Jump to main content.

Characterization Of The Source And Site




The main objectives of a site assessment are to determine the extent of the contamination, predict where it might spread, identify potential receptors, and develop a conceptual site model (CSM) Exit EPA disclaimer – that is, create a picture of what is happening underground and in the surrounding area. Understanding the source of the contamination and its characteristics is a part of this process. Site assessment involves determining where underground storage tanks (USTs) are (or were) located, where the transmission piping is, what contaminants are present, and where the contaminant may have moved (for example, into groundwater or indoor air spaces). It is also important to locate subsurface structures and utilities during the site assessment as these can act as "preferential pathways" that rapidly change the extent of a release.

Although the specific steps of a site assessment are based on fact-finding and science, each state may require unique procedures for the site assessment process.  For example, some states may require that a proposed scope of work be approved prior to beginning the assessment work or that risk-based decision-making is used to establish the scope of the assessment. The site professional will need to refer to state guidance for appropriate procedures.

A site assessment typically begins by determining the types of chemicals present and their concentrations, the lateral area and vertical depth of contamination, nearby receptors identified in the CSM, and site conditions such as groundwater flow and geology. The site professional creates the CSM and is likely to modify it during and after the site assessment as new information is gathered.

Top of page

Characterizing The Source Contaminants

The initial identification of the contaminants that are released from a leaking underground storage tank (LUST) requires an understanding of the specific properties of the fuel involved. Different types of fuels and additives present different problems at a site. For example, older gasoline releases contained lead, while newer releases contain oxygenates that promote clean air (such as methyl tertiary butyl ether, or MTBE). Recent federal mandates to add ethanol and other biofuels to gasoline and diesel fuel may require modified or additional investigation.

Different contaminants of concern have different chemical and physical properties and toxicological characteristics, causing them to behave differently underground and to present a variety of risks to human health and the environment. It is important to identify the applicable contaminants present to develop an accurate idea of how to remediate the site effectively.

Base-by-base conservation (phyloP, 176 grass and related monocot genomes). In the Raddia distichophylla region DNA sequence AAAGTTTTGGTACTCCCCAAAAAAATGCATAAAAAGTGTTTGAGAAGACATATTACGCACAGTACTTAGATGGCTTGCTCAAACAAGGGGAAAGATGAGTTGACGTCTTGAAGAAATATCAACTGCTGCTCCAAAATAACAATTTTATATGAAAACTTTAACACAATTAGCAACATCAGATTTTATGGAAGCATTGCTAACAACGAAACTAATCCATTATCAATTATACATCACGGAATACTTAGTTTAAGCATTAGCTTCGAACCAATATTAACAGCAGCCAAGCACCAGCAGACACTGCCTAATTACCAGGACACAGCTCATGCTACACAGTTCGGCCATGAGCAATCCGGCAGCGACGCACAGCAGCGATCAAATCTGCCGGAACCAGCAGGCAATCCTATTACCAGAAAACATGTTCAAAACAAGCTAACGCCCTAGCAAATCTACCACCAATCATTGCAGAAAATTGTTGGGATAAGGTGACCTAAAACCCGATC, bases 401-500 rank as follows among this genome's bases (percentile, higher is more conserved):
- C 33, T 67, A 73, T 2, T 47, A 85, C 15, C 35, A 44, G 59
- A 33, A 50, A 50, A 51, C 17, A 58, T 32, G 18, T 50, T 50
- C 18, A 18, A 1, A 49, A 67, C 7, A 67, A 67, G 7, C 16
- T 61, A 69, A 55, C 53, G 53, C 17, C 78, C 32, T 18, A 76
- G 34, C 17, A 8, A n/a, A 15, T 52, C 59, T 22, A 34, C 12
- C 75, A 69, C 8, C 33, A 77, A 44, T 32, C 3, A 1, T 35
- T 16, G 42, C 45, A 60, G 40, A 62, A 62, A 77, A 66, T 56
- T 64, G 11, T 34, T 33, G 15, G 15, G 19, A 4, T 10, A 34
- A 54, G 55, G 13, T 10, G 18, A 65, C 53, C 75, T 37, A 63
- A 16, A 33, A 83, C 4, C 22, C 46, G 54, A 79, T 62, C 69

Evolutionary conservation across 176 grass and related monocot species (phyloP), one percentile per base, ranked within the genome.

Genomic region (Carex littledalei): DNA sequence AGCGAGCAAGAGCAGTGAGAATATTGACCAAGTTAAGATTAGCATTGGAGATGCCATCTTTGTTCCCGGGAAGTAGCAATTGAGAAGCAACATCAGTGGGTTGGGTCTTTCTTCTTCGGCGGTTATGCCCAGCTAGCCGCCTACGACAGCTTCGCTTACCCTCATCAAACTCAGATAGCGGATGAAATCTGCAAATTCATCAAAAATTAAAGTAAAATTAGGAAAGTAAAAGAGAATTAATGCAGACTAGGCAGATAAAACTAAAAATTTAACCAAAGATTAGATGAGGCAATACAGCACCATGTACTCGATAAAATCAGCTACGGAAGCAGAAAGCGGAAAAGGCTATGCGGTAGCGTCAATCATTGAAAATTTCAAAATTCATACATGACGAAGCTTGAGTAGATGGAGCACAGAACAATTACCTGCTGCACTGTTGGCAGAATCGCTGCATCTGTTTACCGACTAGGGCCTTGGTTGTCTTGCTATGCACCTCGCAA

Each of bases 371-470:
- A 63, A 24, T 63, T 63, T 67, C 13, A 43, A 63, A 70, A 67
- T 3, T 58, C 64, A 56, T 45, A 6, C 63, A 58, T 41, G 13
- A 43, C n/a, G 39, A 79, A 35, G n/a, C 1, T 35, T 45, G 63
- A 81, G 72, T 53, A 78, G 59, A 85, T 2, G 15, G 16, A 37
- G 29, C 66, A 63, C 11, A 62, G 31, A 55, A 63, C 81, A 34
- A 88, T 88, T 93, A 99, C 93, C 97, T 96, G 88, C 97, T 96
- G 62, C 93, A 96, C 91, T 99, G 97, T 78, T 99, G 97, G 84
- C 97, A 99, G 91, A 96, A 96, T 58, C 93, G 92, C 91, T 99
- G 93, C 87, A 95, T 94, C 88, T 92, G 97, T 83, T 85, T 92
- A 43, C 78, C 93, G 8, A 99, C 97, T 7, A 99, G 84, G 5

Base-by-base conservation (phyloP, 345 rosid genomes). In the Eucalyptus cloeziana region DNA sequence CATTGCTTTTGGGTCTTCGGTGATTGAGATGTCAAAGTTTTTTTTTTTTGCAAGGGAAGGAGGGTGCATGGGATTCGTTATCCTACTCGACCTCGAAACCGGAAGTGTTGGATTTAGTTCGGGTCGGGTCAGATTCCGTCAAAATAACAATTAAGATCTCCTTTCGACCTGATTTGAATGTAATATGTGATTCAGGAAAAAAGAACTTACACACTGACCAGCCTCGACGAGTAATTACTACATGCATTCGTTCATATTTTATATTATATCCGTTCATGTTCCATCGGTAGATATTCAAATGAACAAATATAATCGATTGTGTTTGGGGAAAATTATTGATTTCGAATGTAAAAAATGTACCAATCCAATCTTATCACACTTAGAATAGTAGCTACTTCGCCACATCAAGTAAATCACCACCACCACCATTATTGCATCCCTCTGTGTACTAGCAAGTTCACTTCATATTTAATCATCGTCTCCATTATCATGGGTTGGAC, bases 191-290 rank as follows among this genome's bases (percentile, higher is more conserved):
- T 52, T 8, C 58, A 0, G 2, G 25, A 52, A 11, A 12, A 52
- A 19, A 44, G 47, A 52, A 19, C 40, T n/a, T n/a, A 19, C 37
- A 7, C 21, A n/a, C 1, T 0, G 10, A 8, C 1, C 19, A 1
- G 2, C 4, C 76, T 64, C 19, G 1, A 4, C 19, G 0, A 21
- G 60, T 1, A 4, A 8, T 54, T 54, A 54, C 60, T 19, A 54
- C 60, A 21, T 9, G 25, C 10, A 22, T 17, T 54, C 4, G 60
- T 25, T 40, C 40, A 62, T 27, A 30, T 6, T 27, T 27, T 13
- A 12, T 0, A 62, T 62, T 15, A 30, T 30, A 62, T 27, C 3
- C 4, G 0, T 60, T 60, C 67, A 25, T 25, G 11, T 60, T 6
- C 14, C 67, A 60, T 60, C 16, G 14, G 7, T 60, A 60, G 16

More On Characteristics Of Contaminants [Show/Hide]

Contaminants Of Concern And Cleanup Levels
EPA summary page on containments of concern, including fuel oxygenates and methyl tertiary butyl ether (MTBE), and cleanup levels and regulatory standards.

Light Non-Aqueous Phase Liquid (LNAPL) Resource Center Exit EPA disclaimer
Information portal compiled by the American Petroleum Institute (API) on LNAPLs, including answers to frequently asked questions, manuals, software, and technical reports.

Light Non-Aqueous Phase Liquids (LNAPLs) Exit EPA disclaimer
U.S. Geological Survey definition of LNAPLs, including a cross-sectional diagram of a LNAPL spill.

MTBE And Underground Storage Tanks
EPA summary page about MTBE (methyl tertiary butyl ether), including its chemical properties and characteristics, use in gasoline, presence in USTs and the environment, and EPA efforts underway to reduce the health and environmental impacts of MBTE.

Fuel Oxygenates: Characteristics And Chemical Properties
Links compiled by EPA about the properties and characteristics of oxygenates.

Oxygenates Exit EPA disclaimer
Information portal compiled by the American Petroleum Institute (API) on fuel oxygenates in soil and water, including technical protocols, conference reports, and publications of ongoing research in the field.

Biofuels Compendium
EPA Web-based compendium that provides UST stakeholders with information regarding storing ethanol and biodiesel fuels.

Biofuels Compendium – Ethanol – Fate And Transport
Links compiled by EPA on the fate and transport of ethanol-blended fuels.

Biofuels Compendium – Biodiesel – Fate And Transport
Links compiled by EPA on the fate and transport of biodiesel-blended fuels.

Investigation Requirements for Ethanol-Blended Fuel Releases (9 pp, 138K, About PDF) Exit EPA disclaimer
Minnesota Pollution Control Agency guidance document which describes site investigation requirements for ethanol-blended fuel releases.

Lead Scavengers Compendium: Overview Of Properties, Occurrence, And Remedial Technologies